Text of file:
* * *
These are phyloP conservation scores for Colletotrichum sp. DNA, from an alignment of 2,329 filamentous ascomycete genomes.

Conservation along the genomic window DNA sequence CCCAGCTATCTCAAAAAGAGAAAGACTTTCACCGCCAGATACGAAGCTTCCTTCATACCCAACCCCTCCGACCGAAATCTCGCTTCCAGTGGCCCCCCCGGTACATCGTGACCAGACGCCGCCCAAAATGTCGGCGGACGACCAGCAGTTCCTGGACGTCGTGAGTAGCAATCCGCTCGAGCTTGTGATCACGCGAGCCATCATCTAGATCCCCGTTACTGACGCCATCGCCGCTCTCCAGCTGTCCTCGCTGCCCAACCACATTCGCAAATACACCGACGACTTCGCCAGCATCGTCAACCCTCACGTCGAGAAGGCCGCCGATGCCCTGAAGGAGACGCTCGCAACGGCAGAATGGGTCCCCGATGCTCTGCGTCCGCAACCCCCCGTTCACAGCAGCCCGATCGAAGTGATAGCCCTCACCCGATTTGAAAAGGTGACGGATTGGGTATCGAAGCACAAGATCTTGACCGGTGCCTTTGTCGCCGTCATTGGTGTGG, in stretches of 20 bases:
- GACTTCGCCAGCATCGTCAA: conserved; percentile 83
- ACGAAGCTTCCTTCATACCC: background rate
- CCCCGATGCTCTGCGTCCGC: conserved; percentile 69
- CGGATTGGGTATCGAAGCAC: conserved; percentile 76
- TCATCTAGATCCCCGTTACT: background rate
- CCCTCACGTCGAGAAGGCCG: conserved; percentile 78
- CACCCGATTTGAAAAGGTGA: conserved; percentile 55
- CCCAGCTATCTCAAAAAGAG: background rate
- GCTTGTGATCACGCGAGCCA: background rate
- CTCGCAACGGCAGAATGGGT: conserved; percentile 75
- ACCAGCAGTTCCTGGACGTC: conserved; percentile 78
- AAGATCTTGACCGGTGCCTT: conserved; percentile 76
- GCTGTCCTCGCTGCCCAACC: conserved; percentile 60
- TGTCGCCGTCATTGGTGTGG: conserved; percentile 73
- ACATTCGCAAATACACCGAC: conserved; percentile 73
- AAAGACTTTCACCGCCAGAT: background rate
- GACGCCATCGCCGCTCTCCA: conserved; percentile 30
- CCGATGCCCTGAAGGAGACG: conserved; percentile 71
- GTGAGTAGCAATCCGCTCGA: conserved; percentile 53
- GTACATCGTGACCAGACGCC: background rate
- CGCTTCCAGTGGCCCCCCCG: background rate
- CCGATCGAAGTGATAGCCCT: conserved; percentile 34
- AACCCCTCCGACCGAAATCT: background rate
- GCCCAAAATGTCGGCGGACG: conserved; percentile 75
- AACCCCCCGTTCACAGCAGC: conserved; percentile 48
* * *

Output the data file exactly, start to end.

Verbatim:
These are phyloP conservation scores for Colletotrichum sp. DNA, from an alignment of 2,329 filamentous ascomycete genomes.

Conservation along the genomic window DNA sequence CCCAGCTATCTCAAAAAGAGAAAGACTTTCACCGCCAGATACGAAGCTTCCTTCATACCCAACCCCTCCGACCGAAATCTCGCTTCCAGTGGCCCCCCCGGTACATCGTGACCAGACGCCGCCCAAAATGTCGGCGGACGACCAGCAGTTCCTGGACGTCGTGAGTAGCAATCCGCTCGAGCTTGTGATCACGCGAGCCATCATCTAGATCCCCGTTACTGACGCCATCGCCGCTCTCCAGCTGTCCTCGCTGCCCAACCACATTCGCAAATACACCGACGACTTCGCCAGCATCGTCAACCCTCACGTCGAGAAGGCCGCCGATGCCCTGAAGGAGACGCTCGCAACGGCAGAATGGGTCCCCGATGCTCTGCGTCCGCAACCCCCCGTTCACAGCAGCCCGATCGAAGTGATAGCCCTCACCCGATTTGAAAAGGTGACGGATTGGGTATCGAAGCACAAGATCTTGACCGGTGCCTTTGTCGCCGTCATTGGTGTGG, in stretches of 20 bases:
- GACTTCGCCAGCATCGTCAA: conserved; percentile 83
- ACGAAGCTTCCTTCATACCC: background rate
- CCCCGATGCTCTGCGTCCGC: conserved; percentile 69
- CGGATTGGGTATCGAAGCAC: conserved; percentile 76
- TCATCTAGATCCCCGTTACT: background rate
- CCCTCACGTCGAGAAGGCCG: conserved; percentile 78
- CACCCGATTTGAAAAGGTGA: conserved; percentile 55
- CCCAGCTATCTCAAAAAGAG: background rate
- GCTTGTGATCACGCGAGCCA: background rate
- CTCGCAACGGCAGAATGGGT: conserved; percentile 75
- ACCAGCAGTTCCTGGACGTC: conserved; percentile 78
- AAGATCTTGACCGGTGCCTT: conserved; percentile 76
- GCTGTCCTCGCTGCCCAACC: conserved; percentile 60
- TGTCGCCGTCATTGGTGTGG: conserved; percentile 73
- ACATTCGCAAATACACCGAC: conserved; percentile 73
- AAAGACTTTCACCGCCAGAT: background rate
- GACGCCATCGCCGCTCTCCA: conserved; percentile 30
- CCGATGCCCTGAAGGAGACG: conserved; percentile 71
- GTGAGTAGCAATCCGCTCGA: conserved; percentile 53
- GTACATCGTGACCAGACGCC: background rate
- CGCTTCCAGTGGCCCCCCCG: background rate
- CCGATCGAAGTGATAGCCCT: conserved; percentile 34
- AACCCCTCCGACCGAAATCT: background rate
- GCCCAAAATGTCGGCGGACG: conserved; percentile 75
- AACCCCCCGTTCACAGCAGC: conserved; percentile 48